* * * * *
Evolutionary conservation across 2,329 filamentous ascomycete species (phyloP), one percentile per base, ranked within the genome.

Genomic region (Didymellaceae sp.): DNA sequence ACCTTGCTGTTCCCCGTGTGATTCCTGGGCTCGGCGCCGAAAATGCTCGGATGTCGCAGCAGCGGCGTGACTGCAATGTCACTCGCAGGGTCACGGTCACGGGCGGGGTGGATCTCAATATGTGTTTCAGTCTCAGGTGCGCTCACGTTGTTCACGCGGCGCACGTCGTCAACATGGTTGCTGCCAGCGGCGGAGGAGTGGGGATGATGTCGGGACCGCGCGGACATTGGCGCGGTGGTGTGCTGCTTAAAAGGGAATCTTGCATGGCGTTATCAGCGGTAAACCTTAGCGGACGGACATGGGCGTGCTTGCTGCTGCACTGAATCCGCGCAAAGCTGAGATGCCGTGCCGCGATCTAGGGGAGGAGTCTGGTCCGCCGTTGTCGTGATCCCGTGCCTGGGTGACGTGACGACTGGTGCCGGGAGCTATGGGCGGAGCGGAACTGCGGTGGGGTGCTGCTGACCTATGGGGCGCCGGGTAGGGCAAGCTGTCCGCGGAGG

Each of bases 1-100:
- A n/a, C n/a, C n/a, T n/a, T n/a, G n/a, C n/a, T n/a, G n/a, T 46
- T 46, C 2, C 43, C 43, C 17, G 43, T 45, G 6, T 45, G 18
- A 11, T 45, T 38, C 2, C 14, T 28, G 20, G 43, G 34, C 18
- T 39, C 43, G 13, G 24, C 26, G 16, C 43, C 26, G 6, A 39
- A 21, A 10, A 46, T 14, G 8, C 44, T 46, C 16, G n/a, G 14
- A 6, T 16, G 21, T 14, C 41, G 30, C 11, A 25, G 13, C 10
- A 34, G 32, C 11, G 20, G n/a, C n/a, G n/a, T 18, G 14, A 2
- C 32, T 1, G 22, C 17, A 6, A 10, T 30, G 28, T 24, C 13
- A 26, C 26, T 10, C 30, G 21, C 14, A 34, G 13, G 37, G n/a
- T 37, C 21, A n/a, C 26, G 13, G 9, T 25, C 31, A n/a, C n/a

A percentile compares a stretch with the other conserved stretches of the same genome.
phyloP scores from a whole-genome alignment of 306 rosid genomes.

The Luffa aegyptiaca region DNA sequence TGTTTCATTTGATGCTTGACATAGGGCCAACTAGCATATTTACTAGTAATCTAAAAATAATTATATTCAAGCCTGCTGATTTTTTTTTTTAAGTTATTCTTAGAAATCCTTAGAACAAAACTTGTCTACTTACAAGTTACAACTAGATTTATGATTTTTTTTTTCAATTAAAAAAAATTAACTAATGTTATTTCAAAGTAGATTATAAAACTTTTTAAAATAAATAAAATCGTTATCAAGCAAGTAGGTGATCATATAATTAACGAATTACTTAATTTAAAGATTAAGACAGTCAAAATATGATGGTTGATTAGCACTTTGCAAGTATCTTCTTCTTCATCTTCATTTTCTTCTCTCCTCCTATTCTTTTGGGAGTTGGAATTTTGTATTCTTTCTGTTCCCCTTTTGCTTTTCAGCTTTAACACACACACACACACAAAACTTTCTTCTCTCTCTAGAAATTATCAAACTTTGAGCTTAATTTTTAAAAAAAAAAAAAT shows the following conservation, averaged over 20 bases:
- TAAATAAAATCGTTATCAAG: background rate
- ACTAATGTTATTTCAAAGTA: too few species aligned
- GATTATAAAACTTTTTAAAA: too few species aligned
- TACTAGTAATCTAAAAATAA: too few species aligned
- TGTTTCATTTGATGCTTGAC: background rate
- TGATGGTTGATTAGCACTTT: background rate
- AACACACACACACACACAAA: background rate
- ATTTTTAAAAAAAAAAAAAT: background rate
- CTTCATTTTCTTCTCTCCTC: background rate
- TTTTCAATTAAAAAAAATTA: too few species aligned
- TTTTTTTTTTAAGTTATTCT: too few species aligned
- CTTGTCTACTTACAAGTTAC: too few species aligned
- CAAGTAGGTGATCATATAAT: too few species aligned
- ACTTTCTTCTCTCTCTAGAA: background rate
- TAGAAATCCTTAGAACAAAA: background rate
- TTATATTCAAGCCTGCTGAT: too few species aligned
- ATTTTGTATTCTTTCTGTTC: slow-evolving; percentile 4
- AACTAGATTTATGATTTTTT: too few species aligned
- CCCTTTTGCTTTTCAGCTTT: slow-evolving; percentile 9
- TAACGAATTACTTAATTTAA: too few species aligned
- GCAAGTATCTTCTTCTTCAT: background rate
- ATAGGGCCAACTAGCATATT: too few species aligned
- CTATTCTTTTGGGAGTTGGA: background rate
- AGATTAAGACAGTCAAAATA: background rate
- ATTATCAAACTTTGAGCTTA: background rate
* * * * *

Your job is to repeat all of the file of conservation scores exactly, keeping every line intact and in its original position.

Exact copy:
Evolutionary conservation across 2,329 filamentous ascomycete species (phyloP), one percentile per base, ranked within the genome.

Genomic region (Didymellaceae sp.): DNA sequence ACCTTGCTGTTCCCCGTGTGATTCCTGGGCTCGGCGCCGAAAATGCTCGGATGTCGCAGCAGCGGCGTGACTGCAATGTCACTCGCAGGGTCACGGTCACGGGCGGGGTGGATCTCAATATGTGTTTCAGTCTCAGGTGCGCTCACGTTGTTCACGCGGCGCACGTCGTCAACATGGTTGCTGCCAGCGGCGGAGGAGTGGGGATGATGTCGGGACCGCGCGGACATTGGCGCGGTGGTGTGCTGCTTAAAAGGGAATCTTGCATGGCGTTATCAGCGGTAAACCTTAGCGGACGGACATGGGCGTGCTTGCTGCTGCACTGAATCCGCGCAAAGCTGAGATGCCGTGCCGCGATCTAGGGGAGGAGTCTGGTCCGCCGTTGTCGTGATCCCGTGCCTGGGTGACGTGACGACTGGTGCCGGGAGCTATGGGCGGAGCGGAACTGCGGTGGGGTGCTGCTGACCTATGGGGCGCCGGGTAGGGCAAGCTGTCCGCGGAGG

Each of bases 1-100:
- A n/a, C n/a, C n/a, T n/a, T n/a, G n/a, C n/a, T n/a, G n/a, T 46
- T 46, C 2, C 43, C 43, C 17, G 43, T 45, G 6, T 45, G 18
- A 11, T 45, T 38, C 2, C 14, T 28, G 20, G 43, G 34, C 18
- T 39, C 43, G 13, G 24, C 26, G 16, C 43, C 26, G 6, A 39
- A 21, A 10, A 46, T 14, G 8, C 44, T 46, C 16, G n/a, G 14
- A 6, T 16, G 21, T 14, C 41, G 30, C 11, A 25, G 13, C 10
- A 34, G 32, C 11, G 20, G n/a, C n/a, G n/a, T 18, G 14, A 2
- C 32, T 1, G 22, C 17, A 6, A 10, T 30, G 28, T 24, C 13
- A 26, C 26, T 10, C 30, G 21, C 14, A 34, G 13, G 37, G n/a
- T 37, C 21, A n/a, C 26, G 13, G 9, T 25, C 31, A n/a, C n/a

A percentile compares a stretch with the other conserved stretches of the same genome.
phyloP scores from a whole-genome alignment of 306 rosid genomes.

The Luffa aegyptiaca region DNA sequence TGTTTCATTTGATGCTTGACATAGGGCCAACTAGCATATTTACTAGTAATCTAAAAATAATTATATTCAAGCCTGCTGATTTTTTTTTTTAAGTTATTCTTAGAAATCCTTAGAACAAAACTTGTCTACTTACAAGTTACAACTAGATTTATGATTTTTTTTTTCAATTAAAAAAAATTAACTAATGTTATTTCAAAGTAGATTATAAAACTTTTTAAAATAAATAAAATCGTTATCAAGCAAGTAGGTGATCATATAATTAACGAATTACTTAATTTAAAGATTAAGACAGTCAAAATATGATGGTTGATTAGCACTTTGCAAGTATCTTCTTCTTCATCTTCATTTTCTTCTCTCCTCCTATTCTTTTGGGAGTTGGAATTTTGTATTCTTTCTGTTCCCCTTTTGCTTTTCAGCTTTAACACACACACACACACAAAACTTTCTTCTCTCTCTAGAAATTATCAAACTTTGAGCTTAATTTTTAAAAAAAAAAAAAT shows the following conservation, averaged over 20 bases:
- TAAATAAAATCGTTATCAAG: background rate
- ACTAATGTTATTTCAAAGTA: too few species aligned
- GATTATAAAACTTTTTAAAA: too few species aligned
- TACTAGTAATCTAAAAATAA: too few species aligned
- TGTTTCATTTGATGCTTGAC: background rate
- TGATGGTTGATTAGCACTTT: background rate
- AACACACACACACACACAAA: background rate
- ATTTTTAAAAAAAAAAAAAT: background rate
- CTTCATTTTCTTCTCTCCTC: background rate
- TTTTCAATTAAAAAAAATTA: too few species aligned
- TTTTTTTTTTAAGTTATTCT: too few species aligned
- CTTGTCTACTTACAAGTTAC: too few species aligned
- CAAGTAGGTGATCATATAAT: too few species aligned
- ACTTTCTTCTCTCTCTAGAA: background rate
- TAGAAATCCTTAGAACAAAA: background rate
- TTATATTCAAGCCTGCTGAT: too few species aligned
- ATTTTGTATTCTTTCTGTTC: slow-evolving; percentile 4
- AACTAGATTTATGATTTTTT: too few species aligned
- CCCTTTTGCTTTTCAGCTTT: slow-evolving; percentile 9
- TAACGAATTACTTAATTTAA: too few species aligned
- GCAAGTATCTTCTTCTTCAT: background rate
- ATAGGGCCAACTAGCATATT: too few species aligned
- CTATTCTTTTGGGAGTTGGA: background rate
- AGATTAAGACAGTCAAAATA: background rate
- ATTATCAAACTTTGAGCTTA: background rate